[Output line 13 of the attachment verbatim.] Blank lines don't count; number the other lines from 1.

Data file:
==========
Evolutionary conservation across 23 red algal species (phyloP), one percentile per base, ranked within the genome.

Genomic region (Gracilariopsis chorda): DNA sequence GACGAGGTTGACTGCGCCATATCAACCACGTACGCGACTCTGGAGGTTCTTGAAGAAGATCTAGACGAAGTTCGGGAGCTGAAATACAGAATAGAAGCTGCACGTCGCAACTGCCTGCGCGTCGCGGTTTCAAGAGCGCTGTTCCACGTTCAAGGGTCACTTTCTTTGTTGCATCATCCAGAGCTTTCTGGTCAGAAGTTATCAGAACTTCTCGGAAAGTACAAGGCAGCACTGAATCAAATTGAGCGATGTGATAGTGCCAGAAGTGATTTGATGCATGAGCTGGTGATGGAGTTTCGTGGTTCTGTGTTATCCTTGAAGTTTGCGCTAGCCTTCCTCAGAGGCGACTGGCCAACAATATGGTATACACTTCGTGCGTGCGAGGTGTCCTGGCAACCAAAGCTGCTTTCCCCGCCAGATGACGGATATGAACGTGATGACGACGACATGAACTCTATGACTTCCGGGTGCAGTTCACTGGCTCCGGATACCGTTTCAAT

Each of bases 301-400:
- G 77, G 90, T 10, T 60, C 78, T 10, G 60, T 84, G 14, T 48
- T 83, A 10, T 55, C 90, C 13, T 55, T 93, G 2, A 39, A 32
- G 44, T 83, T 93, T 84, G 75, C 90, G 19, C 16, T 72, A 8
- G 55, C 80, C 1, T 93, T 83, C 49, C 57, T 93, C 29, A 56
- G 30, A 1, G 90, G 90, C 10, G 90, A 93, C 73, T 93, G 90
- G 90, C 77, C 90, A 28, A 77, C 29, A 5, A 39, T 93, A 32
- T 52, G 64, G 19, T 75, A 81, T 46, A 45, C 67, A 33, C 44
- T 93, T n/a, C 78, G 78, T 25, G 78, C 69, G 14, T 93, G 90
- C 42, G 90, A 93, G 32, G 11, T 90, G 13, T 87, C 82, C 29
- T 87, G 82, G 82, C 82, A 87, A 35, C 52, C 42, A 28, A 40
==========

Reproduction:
- T 87, G 82, G 82, C 82, A 87, A 35, C 52, C 42, A 28, A 40